1. being identical in amount, type and/or kind
  2. being identical to or being the thing mentioned
  3. unchanged in condition, nature or character
  4. very similar or identical manner

What about progressive tax rates and the “Buffet Rule” and things of that nature is everyone playing by the same rules? Answer: nothing.

And as many Americans rush to file their taxes this weekend, it’s worth pointing out that we’ve got a tax system that doesn’t always uphold the principle of everyone doing their part.

According to whom? Who is deciding what qualifies as someone doing his or her “part”? The top 50% of tax payers pay something like 98% of all money the IRS takes in. The bottom 50% of taxpayers pay something in the neighborhood of 2% of all the IRS takes in. Who is not doing their part?

Now, this is not just about fairness.  This is also about growth.  It’s about being able to make the investments we need to strengthen our economy and create jobs.  And it’s about whether we as a country are willing to pay for those investments.

No. This push the President is making is not about fairness at all. And it is not about “whether we as a country are willing to pay for those investments.” It is about deciding to forcibly take more money from some people because it will make Obama and people like him feel better. That is what they mean when they talk about fairness. They have decided on a subjective and probably arbitrary idea of what seems fair to them, and they want to force other people to conform to that idea. That is not fair, nor is it compassionate or moral or most of the other gussifications (words to gussy up) they want to hang on such ideas.

In a perfect world, of course, none of us would have to pay any taxes. We’d have no deficits to pay down.  And we’d have all the resources we needed to invest in things like schools and roads and a strong military and new sources of energy – investments that have always bolstered our economy and strengthened the middle class.

But we live in the real world, with real choices and real consequences. Right now, we’ve got significant deficits to close.  We’ve got serious investments to make to keep our economy growing.  And we can’t afford to keep spending more money on tax cuts for the wealthiest Americans who don’t need them and didn’t even ask for them.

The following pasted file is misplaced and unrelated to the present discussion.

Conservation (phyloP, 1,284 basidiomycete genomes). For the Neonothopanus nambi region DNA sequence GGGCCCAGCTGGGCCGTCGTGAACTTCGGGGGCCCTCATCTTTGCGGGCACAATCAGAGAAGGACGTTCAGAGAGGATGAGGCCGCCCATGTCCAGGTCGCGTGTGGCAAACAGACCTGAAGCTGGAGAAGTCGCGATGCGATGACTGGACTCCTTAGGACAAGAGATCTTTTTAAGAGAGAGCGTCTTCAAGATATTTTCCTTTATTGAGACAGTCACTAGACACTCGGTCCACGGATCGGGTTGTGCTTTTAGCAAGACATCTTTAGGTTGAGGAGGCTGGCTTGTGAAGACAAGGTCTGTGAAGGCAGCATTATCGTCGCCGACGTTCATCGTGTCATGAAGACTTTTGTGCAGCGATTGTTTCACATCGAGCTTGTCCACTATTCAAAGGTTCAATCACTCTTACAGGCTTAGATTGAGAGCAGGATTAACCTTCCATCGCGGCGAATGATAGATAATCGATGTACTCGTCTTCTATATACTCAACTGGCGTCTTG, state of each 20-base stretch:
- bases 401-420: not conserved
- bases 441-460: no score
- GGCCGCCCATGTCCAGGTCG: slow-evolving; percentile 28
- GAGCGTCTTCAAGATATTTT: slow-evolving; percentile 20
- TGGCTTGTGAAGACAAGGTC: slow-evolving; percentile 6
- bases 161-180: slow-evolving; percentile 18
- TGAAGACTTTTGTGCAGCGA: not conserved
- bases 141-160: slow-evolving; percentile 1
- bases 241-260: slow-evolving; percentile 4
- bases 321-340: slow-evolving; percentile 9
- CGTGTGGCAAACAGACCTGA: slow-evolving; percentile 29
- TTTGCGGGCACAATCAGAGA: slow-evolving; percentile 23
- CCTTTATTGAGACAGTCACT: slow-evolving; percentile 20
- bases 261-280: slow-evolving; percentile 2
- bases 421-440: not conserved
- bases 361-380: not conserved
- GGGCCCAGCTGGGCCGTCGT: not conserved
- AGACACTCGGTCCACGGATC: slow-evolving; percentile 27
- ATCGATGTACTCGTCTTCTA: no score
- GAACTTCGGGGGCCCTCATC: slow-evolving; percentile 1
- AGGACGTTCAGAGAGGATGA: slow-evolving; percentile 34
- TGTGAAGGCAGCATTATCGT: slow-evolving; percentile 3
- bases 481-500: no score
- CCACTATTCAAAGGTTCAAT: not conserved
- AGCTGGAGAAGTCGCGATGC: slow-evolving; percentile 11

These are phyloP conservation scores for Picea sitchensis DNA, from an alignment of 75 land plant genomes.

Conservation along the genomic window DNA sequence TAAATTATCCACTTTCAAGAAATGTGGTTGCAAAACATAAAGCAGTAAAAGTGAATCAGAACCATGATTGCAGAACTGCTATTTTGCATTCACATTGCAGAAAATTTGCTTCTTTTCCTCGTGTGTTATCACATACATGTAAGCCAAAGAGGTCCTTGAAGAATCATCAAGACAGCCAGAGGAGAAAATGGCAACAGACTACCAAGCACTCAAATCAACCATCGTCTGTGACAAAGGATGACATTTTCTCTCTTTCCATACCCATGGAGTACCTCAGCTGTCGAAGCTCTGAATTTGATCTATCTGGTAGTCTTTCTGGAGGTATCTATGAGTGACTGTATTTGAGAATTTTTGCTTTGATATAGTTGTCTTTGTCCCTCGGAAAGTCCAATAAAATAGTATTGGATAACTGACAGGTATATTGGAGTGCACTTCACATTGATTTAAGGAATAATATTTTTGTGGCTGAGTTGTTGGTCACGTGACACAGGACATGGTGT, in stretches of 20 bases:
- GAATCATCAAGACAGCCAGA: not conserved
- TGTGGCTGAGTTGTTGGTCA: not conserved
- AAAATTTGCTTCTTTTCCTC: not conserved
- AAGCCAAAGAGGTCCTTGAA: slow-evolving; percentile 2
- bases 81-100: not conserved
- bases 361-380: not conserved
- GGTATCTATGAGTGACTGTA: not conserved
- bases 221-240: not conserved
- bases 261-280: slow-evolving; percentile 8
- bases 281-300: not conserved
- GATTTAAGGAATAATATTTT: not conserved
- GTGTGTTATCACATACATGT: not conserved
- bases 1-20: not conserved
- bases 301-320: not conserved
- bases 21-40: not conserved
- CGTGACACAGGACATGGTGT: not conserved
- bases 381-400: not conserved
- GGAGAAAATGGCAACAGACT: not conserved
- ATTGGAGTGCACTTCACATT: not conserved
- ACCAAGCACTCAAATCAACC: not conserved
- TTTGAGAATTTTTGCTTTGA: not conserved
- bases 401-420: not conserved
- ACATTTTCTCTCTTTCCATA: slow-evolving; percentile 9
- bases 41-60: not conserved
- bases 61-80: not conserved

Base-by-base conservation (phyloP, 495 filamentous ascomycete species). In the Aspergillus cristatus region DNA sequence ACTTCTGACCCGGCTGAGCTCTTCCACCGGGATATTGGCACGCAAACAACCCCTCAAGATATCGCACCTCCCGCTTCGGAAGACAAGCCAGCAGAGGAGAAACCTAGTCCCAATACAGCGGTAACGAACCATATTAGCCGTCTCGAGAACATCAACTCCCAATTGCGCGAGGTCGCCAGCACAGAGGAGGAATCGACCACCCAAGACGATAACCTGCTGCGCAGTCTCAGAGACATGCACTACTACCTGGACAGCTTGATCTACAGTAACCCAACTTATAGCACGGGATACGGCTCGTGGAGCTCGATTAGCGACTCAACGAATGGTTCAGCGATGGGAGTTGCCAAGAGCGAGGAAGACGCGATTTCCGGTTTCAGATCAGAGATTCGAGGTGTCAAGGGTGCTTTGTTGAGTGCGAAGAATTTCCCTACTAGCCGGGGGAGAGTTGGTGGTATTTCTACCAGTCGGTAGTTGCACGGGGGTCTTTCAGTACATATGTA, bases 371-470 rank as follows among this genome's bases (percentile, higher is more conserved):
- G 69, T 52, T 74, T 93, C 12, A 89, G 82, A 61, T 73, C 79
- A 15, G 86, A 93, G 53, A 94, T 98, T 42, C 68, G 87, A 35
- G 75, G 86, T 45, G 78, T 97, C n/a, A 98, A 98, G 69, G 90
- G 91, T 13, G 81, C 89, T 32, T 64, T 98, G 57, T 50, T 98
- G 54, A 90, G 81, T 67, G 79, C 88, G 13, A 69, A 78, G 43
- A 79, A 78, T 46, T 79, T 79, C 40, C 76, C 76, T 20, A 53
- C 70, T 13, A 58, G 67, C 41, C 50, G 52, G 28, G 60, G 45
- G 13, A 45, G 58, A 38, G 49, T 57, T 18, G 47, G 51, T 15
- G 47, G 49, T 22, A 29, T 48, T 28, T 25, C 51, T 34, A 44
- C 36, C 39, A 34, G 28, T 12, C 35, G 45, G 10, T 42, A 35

What he means is, he believes the people in the federal government (who agree with him) are the ones who have to plan and shape the economy and society to keep them from breaking down, and some how getting at best about $100 billion (and then probably only in the short term) from wealthy people is somehow going to magically make a $15 trillion (with a ‘t’) debt crisis go away. Understand that 15 trillion is 15 thousand billion. One billion is this: 1,000,000,000. One trillion is one thousand of those. $100 billion is not going to make a $15 trillion debt managable. Let me put this in smaller terms. Zack gets himself in debt to Judy for $15,000. Zack then says, “I know. I will get $100 dollars from Steven, and that will take care of the debt.” Obviously, that is not enough. But that is pretty much what Obama is selling. Snake oil if ever I saw it.

Warren Buffett is one of the wealthiest men in the world.  But he pays a lower tax rate than his secretary.  That’s just the way the system is set up.  In fact, one in four millionaires pays a lower tax rate than millions of hardworking middle-class households.

As Warren points out, that’s not fair and it doesn’t make sense.  It’s wrong that middle-class Americans pay a higher share of their income in taxes than some millionaires and billionaires.

I will agree with that. The tax rate for most people should be dropped considerably. But then there is also the something like 45% of the U.S. adult population which does not pay any taxes at all. For many of them, their tax rate should go up. I mean, we are talking about people doing their part, paying their fair share, right?

It’s simple:  If you make more than $1 million every year, you should pay at least the same percentage of your income in taxes as middle-class families do.  On the other hand, if you make less than $250,000 a year — like 98 percent of American families do — your taxes shouldn’t go up.

I have a better proposal. Close the loop holes and tax almost everyone with an income at a rate of no more than 10%. I think 8 or 9% would probably be enough. And, of course, every tax payer pays the same rate. You know, everyone playing by the same rules.

That’s all there is to it.  It’s pretty sensible.  Most Americans support this idea. One survey found that two-thirds of millionaires do, too.  So do nearly half of all Republicans.

This is what government should protect us from, not what it should be doing. Popularity does not make right.

I know they’ll say that this is all about wanting to raise people’s taxes.  They probably won’t tell you that if you belong to a middle-class family, then I’ve cut your taxes each year that I’ve been in office, and I’ve cut taxes for small business owners 17 times.

I wonder how much we “paid” for those tax cuts? Anyway, how is the “Buffet Rule” not about raising taxes?